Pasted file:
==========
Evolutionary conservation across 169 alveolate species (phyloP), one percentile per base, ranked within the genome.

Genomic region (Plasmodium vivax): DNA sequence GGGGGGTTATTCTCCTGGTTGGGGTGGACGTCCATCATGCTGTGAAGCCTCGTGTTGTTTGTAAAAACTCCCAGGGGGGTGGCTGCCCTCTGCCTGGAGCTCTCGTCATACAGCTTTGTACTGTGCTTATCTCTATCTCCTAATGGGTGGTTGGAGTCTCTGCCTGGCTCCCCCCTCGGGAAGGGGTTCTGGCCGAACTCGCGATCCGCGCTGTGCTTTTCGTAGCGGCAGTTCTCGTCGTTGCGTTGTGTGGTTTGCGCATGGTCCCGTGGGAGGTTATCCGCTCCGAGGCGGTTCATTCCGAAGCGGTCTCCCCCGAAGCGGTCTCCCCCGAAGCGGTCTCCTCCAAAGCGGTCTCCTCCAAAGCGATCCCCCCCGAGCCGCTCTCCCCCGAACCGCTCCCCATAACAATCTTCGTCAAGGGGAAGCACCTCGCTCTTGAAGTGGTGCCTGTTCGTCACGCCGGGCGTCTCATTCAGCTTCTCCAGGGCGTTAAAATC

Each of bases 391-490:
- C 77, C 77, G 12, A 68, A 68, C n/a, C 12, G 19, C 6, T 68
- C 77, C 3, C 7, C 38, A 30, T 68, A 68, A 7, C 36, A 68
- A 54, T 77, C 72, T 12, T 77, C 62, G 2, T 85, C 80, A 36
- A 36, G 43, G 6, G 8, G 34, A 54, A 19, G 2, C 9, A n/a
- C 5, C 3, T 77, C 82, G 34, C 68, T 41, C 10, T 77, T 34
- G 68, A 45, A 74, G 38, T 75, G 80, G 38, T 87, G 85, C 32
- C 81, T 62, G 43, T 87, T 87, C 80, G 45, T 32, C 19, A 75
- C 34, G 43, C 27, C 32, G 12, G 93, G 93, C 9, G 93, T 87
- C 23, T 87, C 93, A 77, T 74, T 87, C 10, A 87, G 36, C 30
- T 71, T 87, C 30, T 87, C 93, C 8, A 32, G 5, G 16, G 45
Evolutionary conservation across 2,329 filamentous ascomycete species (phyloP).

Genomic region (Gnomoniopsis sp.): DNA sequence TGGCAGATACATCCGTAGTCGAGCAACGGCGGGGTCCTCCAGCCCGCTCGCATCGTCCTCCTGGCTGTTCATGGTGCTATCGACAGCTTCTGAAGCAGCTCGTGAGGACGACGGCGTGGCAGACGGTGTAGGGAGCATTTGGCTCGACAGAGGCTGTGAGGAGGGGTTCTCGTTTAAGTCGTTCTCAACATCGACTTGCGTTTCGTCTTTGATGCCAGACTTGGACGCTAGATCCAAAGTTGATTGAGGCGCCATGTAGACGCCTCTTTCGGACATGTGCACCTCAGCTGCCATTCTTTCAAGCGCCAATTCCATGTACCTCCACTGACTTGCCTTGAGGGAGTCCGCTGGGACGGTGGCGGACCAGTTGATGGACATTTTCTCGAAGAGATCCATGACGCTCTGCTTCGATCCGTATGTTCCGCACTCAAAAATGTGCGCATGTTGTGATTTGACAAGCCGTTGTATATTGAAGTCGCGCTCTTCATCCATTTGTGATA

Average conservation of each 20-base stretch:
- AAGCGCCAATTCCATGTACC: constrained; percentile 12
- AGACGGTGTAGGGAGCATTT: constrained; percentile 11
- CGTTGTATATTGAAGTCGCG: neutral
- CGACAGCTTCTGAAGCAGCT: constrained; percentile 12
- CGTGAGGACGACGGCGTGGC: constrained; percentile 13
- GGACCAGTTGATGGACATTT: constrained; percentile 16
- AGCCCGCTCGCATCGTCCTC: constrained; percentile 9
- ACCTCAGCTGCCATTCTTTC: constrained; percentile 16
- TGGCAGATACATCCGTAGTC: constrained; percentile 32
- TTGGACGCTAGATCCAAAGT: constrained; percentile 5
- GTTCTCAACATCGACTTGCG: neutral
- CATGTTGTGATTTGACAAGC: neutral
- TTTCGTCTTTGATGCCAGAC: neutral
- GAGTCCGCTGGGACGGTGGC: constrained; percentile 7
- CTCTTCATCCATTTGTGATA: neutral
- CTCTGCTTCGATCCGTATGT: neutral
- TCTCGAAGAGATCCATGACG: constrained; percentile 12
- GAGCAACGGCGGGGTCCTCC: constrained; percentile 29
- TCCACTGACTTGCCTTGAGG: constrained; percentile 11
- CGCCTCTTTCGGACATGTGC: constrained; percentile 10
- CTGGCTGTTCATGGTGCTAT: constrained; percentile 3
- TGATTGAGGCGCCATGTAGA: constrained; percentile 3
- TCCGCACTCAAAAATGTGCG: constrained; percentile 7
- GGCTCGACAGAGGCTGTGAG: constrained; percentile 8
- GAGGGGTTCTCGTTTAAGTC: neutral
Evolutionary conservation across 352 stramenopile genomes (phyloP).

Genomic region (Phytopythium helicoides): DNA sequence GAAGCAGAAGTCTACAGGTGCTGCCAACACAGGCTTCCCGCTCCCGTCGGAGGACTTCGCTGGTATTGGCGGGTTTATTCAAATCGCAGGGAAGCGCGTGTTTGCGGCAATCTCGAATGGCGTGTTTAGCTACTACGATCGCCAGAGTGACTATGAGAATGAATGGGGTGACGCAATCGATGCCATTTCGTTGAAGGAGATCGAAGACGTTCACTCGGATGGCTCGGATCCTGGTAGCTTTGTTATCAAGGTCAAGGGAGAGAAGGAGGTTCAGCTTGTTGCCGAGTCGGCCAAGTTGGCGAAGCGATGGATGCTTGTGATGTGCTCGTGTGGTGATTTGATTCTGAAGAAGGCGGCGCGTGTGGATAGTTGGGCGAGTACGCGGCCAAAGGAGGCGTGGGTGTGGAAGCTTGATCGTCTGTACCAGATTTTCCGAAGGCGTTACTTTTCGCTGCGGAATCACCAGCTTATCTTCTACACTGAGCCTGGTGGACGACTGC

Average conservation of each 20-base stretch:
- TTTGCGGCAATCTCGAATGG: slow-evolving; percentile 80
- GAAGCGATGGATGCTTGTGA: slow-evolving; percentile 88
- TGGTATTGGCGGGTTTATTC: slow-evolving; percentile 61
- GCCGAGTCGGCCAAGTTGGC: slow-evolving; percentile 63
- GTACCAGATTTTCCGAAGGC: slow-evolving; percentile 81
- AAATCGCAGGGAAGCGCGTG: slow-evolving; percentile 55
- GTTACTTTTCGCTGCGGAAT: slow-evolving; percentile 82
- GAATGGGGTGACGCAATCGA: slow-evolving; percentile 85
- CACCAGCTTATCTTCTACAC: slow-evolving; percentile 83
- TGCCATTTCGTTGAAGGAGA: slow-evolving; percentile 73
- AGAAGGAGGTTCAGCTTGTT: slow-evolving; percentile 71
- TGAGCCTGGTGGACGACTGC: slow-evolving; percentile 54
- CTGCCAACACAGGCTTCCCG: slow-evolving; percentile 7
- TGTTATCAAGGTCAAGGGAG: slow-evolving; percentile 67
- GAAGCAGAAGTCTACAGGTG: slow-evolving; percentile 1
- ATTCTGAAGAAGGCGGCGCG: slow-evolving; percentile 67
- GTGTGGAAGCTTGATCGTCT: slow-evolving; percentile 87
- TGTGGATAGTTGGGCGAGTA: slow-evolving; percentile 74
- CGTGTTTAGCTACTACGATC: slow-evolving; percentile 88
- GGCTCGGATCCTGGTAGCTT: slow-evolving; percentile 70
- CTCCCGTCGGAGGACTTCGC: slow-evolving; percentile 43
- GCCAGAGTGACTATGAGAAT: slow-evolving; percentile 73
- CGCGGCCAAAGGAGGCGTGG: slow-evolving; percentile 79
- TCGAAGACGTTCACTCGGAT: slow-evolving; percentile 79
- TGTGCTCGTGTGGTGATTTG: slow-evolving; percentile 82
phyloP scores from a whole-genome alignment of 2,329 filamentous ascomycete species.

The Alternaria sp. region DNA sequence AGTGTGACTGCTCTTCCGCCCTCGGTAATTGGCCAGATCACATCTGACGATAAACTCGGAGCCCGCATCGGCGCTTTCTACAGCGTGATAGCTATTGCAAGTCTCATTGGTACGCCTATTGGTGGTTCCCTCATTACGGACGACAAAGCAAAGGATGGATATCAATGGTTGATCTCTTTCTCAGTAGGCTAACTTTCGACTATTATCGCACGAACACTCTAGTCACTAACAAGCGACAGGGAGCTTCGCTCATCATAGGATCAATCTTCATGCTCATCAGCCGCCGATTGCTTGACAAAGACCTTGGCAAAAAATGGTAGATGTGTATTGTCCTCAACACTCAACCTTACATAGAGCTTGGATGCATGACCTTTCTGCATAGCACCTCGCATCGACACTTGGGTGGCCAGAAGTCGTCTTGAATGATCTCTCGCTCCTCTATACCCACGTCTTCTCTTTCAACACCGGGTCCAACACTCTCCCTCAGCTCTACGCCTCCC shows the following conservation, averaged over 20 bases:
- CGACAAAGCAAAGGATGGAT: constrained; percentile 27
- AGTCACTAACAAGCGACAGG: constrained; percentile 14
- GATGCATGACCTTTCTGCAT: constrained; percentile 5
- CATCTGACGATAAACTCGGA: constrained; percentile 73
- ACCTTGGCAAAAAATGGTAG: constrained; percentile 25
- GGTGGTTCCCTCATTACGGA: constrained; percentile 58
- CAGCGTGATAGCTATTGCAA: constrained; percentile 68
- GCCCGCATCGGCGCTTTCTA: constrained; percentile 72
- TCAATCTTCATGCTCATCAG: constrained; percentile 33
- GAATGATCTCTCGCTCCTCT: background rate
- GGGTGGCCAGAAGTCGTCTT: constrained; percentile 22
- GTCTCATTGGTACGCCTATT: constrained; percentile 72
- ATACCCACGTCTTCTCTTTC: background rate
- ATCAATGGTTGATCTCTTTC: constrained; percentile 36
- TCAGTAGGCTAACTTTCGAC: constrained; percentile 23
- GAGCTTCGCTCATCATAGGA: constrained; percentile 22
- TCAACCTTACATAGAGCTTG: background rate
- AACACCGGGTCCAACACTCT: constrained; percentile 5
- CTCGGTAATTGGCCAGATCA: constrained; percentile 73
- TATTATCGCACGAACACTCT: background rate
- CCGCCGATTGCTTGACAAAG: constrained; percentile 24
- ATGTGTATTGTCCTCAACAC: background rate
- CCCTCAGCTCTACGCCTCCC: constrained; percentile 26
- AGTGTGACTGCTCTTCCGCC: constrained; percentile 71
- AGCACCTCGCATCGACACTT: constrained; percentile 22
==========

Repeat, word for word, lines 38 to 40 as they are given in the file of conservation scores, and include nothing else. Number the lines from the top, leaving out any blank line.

- TGATTGAGGCGCCATGTAGA: constrained; percentile 3
- TCCGCACTCAAAAATGTGCG: constrained; percentile 7
- GGCTCGACAGAGGCTGTGAG: constrained; percentile 8